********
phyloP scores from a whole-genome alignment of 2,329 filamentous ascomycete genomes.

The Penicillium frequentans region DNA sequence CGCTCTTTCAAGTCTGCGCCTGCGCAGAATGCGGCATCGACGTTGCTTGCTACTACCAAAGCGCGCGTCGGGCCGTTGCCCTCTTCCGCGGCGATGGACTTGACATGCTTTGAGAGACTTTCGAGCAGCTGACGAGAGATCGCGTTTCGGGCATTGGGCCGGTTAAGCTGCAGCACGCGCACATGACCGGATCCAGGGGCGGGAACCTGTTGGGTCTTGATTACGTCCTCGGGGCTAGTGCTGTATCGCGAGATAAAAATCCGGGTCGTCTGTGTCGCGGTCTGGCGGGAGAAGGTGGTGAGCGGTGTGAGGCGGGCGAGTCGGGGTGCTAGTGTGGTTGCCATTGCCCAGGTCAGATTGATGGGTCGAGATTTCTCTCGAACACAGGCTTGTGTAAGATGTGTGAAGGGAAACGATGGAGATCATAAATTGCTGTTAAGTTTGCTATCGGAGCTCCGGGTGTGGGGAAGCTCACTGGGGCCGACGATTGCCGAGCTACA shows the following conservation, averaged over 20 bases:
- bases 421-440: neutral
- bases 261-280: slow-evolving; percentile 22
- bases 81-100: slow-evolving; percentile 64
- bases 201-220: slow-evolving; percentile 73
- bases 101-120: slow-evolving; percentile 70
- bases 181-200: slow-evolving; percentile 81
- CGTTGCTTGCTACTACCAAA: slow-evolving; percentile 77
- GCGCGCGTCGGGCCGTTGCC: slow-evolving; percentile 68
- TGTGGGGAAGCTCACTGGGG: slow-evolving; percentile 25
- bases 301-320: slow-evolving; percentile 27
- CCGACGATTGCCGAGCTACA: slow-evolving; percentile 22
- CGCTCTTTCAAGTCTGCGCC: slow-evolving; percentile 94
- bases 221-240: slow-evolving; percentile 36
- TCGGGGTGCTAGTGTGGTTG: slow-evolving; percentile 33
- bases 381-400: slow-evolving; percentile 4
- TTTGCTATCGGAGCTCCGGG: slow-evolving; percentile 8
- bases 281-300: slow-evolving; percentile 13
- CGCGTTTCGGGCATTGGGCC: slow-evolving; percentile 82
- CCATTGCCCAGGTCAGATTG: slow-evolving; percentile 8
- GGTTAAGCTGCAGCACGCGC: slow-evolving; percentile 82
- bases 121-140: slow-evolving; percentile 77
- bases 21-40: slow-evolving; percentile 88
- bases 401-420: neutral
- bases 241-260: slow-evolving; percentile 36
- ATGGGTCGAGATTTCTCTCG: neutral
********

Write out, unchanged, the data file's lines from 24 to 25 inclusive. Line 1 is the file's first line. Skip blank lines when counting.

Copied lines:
- bases 21-40: slow-evolving; percentile 88
- bases 401-420: neutral